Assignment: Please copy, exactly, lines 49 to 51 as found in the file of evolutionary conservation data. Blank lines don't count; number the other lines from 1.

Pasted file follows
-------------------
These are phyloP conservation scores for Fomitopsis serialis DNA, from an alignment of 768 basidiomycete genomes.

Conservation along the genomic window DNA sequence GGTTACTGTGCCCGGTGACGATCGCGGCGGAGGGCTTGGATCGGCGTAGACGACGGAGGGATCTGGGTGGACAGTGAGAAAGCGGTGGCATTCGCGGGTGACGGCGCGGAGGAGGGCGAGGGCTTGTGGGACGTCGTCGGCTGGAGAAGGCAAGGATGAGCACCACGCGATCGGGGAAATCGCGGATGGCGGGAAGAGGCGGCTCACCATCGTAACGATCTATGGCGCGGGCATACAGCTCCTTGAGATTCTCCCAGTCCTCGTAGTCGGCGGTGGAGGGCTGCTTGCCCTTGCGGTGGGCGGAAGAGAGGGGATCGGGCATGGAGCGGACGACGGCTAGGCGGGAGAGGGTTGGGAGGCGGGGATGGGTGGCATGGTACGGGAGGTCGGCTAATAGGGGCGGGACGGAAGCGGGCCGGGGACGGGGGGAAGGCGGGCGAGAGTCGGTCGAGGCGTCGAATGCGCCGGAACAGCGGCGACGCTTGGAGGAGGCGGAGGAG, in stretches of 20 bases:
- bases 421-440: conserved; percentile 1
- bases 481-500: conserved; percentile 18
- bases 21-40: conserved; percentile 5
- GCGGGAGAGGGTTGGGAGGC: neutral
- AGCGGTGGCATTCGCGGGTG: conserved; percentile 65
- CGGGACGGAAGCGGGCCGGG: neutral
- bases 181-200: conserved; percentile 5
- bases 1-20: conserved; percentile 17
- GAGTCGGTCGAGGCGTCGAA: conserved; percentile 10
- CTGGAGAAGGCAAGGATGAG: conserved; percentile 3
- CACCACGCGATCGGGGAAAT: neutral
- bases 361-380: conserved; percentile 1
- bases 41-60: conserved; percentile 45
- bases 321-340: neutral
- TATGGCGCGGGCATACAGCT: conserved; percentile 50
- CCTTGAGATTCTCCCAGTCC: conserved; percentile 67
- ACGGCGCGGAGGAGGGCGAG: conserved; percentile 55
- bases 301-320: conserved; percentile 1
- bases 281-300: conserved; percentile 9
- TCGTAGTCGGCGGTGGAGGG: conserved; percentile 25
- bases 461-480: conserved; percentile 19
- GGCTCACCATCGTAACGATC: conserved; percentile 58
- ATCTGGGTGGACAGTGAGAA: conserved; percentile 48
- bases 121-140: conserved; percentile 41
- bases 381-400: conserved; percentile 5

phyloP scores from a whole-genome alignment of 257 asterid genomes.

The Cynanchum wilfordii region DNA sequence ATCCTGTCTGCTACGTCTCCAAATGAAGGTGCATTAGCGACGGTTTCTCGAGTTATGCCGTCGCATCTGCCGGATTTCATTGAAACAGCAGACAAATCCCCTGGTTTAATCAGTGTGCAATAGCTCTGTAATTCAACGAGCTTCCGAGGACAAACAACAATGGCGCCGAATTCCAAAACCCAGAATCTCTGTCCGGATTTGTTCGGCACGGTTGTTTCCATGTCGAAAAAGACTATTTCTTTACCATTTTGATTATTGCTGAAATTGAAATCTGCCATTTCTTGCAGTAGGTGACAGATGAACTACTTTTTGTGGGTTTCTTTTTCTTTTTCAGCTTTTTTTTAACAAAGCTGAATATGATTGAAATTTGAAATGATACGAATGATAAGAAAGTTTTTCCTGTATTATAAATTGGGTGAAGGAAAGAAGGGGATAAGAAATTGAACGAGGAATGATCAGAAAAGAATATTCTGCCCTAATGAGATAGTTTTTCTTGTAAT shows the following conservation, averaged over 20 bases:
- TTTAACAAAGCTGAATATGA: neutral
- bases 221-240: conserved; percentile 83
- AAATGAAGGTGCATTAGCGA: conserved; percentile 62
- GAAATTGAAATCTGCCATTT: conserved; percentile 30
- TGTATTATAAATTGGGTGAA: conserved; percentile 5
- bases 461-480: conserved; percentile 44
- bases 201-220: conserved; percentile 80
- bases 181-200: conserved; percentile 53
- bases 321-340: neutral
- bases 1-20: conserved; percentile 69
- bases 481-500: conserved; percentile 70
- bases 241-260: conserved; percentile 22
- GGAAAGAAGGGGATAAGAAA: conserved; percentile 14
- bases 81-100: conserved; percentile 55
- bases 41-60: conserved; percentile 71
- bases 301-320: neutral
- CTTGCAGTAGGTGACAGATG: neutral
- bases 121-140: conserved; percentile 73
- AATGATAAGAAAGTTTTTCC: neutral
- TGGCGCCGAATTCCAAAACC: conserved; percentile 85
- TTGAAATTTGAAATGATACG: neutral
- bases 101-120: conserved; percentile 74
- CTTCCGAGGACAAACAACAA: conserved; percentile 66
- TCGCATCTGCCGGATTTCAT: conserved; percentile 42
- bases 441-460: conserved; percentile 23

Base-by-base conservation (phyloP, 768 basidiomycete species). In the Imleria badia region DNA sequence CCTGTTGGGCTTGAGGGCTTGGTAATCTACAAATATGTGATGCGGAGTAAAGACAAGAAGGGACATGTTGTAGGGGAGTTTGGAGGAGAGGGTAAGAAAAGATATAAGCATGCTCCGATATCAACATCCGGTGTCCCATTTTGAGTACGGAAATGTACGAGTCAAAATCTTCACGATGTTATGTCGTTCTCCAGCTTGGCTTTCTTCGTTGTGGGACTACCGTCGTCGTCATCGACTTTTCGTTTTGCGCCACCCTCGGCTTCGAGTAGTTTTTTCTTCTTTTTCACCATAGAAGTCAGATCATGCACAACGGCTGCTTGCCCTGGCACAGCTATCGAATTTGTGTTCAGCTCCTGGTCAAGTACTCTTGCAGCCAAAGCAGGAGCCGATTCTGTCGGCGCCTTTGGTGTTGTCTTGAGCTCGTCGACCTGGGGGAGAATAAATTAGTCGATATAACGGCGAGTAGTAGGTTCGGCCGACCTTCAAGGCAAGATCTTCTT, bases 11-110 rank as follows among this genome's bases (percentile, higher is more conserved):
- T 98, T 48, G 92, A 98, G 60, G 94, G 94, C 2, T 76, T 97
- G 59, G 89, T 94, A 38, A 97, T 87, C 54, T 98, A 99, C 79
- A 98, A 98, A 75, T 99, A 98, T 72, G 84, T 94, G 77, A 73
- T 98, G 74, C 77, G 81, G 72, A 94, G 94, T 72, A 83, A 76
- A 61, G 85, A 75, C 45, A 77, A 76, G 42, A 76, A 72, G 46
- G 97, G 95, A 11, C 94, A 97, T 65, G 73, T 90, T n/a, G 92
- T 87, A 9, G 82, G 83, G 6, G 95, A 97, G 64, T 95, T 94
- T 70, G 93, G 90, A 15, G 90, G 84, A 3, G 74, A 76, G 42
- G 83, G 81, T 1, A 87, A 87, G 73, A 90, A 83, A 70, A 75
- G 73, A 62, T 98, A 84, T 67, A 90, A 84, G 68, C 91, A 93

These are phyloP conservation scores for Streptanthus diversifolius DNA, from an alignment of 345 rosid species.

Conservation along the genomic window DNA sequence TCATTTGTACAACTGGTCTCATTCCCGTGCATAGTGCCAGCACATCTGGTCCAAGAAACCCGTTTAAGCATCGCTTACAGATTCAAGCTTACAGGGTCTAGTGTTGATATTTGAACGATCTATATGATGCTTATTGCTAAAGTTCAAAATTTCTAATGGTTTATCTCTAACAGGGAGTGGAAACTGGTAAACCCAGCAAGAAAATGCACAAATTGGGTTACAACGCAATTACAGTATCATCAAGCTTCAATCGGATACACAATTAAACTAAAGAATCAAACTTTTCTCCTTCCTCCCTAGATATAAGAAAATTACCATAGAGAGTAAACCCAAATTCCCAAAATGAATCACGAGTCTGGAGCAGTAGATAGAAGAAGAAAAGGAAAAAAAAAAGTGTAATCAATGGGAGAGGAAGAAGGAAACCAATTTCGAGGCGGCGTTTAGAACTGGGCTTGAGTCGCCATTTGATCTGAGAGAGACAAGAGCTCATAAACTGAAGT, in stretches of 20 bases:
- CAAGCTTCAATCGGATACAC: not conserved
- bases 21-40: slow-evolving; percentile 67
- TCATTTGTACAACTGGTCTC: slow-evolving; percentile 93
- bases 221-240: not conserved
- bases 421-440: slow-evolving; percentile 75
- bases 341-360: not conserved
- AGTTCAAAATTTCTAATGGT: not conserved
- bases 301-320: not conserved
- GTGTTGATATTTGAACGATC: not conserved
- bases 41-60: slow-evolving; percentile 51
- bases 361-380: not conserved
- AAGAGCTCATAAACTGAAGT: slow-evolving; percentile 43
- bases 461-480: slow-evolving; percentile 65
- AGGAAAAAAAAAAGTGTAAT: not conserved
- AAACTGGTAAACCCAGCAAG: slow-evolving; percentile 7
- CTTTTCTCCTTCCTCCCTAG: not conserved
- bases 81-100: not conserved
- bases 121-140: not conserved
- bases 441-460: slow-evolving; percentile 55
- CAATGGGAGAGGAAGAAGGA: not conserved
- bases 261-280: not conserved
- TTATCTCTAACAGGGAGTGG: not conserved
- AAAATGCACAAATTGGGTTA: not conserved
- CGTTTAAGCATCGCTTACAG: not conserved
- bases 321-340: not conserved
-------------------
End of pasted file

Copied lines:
- TGGCGCCGAATTCCAAAACC: conserved; percentile 85
- TTGAAATTTGAAATGATACG: neutral
- bases 101-120: conserved; percentile 74